12. Accomplish something big – There have been a few times in my life where I worked hard for something and I rode the wave of that accomplishment for quite some time. It’s times like those when you are strengthened against worries and stress. So if you are feeling a bit down and daily stress feels like it is taking over your life, try to accomplish something that will make you proud. Maybe it is getting an A in a class, a certification, a degree, completing a big project, making or building something, competing athletically, doing something you never thought you could accomplish or do… It will make you feel good, for a long time!

13. Major life change – Sometimes the source of your stress is really a situation in your life that needs to change. Unfortunately, making major life changes almost always comes with a little stress and more worries and other things that are not so great. For instance, when I quit my job to become a freelancer I did it primarily to reduce the stress in my life.  I spent months debating the decision and worrying about it, but I’m happy to say I knew almost instantly that I made the right decision. If you know the source of your stress and anxiety is a specific situation, just know that most people don’t regret getting away from those things that cause contstant stress and anxiety. Most of us never look back!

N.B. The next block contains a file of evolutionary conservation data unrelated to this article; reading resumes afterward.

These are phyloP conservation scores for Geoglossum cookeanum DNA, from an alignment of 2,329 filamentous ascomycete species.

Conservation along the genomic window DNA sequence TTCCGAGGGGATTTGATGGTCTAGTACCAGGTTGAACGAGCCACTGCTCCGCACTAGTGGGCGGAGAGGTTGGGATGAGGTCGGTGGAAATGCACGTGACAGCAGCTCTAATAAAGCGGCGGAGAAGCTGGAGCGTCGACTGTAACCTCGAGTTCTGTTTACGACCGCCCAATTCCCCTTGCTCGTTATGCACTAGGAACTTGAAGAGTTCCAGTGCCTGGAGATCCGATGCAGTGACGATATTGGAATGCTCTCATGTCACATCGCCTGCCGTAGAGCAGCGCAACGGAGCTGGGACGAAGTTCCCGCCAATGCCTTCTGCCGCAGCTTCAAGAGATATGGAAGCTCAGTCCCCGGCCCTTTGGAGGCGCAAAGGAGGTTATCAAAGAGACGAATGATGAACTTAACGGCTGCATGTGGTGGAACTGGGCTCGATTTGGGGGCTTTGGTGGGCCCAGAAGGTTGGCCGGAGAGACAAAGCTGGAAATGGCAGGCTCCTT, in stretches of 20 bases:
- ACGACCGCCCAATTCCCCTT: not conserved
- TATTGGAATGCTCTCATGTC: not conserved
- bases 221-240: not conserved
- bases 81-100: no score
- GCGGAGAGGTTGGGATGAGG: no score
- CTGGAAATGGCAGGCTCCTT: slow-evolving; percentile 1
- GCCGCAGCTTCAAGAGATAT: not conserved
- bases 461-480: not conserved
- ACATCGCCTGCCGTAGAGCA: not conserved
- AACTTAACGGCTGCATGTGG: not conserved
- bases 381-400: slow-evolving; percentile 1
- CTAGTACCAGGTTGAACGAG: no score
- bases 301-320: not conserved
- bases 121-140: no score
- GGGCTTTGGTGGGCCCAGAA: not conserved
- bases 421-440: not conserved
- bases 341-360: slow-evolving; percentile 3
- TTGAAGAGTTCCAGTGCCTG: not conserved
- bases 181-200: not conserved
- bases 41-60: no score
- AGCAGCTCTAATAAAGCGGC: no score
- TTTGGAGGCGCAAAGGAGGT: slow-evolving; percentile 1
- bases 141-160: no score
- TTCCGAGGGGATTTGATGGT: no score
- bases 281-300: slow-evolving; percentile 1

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Things NOT to use to combat stress

1. Binge drinking – I’m not talking about drinking socially here. More than a glass or two used for relaxation is a sign that something needs to change. I’ve certainly been guilty of it before and later realized that it wasn’t the greatest coping mechanism for stress.
2. Shopping – If you find yourself buying more and more “things” to relieve stress you may end up heaping more stress upon yourself later. Look at the list above and find a substitute!!!